One example was a request that advisors be able to access their internal production metrics with the app, Lestina said, noting that feature will be added in November.

Easing the Return to the Office

MAX makes the “most integral parts of the workstation available within this very secure device,” according to Aleeza Singh, a senior financial advisor at Merrill Lynch Wealth Management who is based in Davenport, Iowa.

Singh was part of the MAX pilot test that started over a month ago, but “just in the last couple of weeks … I’ve been really ramping up my utilization of it, especially as my life kind of gets back to normal a bit,” she said in a phone interview on Thursday. “The more I use it, the more I’m a little addicted to the experience,” she said, adding that she “opened it about three or four times” that day.

After “working from home for about a year and a half,” she is now getting back to life as usual, like her clients, she said.

“Everyone’s moving around a lot more. I am out of pocket a lot more now, as are my clients. So the nice thing about it is it’s just something I can pick up when a client calls me with a specific inquiry” or something she doesn’t want to go to her desktop workstation for. “I can flip it open” and “quickly get the information and pass that onto the client,” she said.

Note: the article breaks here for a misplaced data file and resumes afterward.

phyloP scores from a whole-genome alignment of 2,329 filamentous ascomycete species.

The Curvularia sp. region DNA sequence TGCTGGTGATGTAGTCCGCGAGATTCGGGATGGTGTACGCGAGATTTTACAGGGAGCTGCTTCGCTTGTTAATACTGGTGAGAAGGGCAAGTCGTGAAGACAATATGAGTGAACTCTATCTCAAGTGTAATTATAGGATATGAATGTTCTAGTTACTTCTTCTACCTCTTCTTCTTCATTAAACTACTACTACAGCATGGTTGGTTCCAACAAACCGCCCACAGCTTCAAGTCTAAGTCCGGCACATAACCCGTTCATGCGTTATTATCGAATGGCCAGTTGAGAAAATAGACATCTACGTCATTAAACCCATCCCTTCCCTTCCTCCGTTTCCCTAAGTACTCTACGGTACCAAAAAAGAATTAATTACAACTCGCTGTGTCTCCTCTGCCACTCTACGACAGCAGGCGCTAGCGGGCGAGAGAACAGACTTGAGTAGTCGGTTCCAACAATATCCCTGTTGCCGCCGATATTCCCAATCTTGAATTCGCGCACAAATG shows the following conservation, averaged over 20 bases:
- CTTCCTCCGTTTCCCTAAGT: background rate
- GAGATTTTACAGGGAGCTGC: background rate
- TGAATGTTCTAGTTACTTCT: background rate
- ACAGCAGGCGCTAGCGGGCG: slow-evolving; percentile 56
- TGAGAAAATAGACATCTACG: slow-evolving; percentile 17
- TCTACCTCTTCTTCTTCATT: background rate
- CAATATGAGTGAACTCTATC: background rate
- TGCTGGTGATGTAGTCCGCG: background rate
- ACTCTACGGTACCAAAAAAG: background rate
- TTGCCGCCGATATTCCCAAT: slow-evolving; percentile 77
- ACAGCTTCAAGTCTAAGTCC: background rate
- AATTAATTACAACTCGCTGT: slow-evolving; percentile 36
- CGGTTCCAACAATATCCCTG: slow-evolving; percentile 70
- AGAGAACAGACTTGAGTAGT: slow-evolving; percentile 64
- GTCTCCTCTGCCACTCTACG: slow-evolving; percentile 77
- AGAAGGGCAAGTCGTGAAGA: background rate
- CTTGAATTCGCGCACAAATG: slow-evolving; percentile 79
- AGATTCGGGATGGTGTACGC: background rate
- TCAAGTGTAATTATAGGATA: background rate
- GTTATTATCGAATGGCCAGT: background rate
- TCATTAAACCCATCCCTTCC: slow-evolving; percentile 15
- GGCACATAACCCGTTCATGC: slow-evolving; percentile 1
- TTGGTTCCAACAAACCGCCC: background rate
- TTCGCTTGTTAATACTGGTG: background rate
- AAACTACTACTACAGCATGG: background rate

MAX allows her to quickly link to other digital tools she uses, makes it easier to call clients on their birthdays, and isn’t “clunky” like mobile apps that have previously been used in the industry, she added.

Accessing Info Wherever Advisors Are

“The question we were trying to answer” with the new mobile app was “how do we give advisors the ability to access information and give them access to functionality wherever they are,” according to Sethi.

Merrill is also trying to meet advisor demand for a more personalized experience in which “they can customize the way they want to look at information, what they want to look at [and] how they want to look at it,” he explained.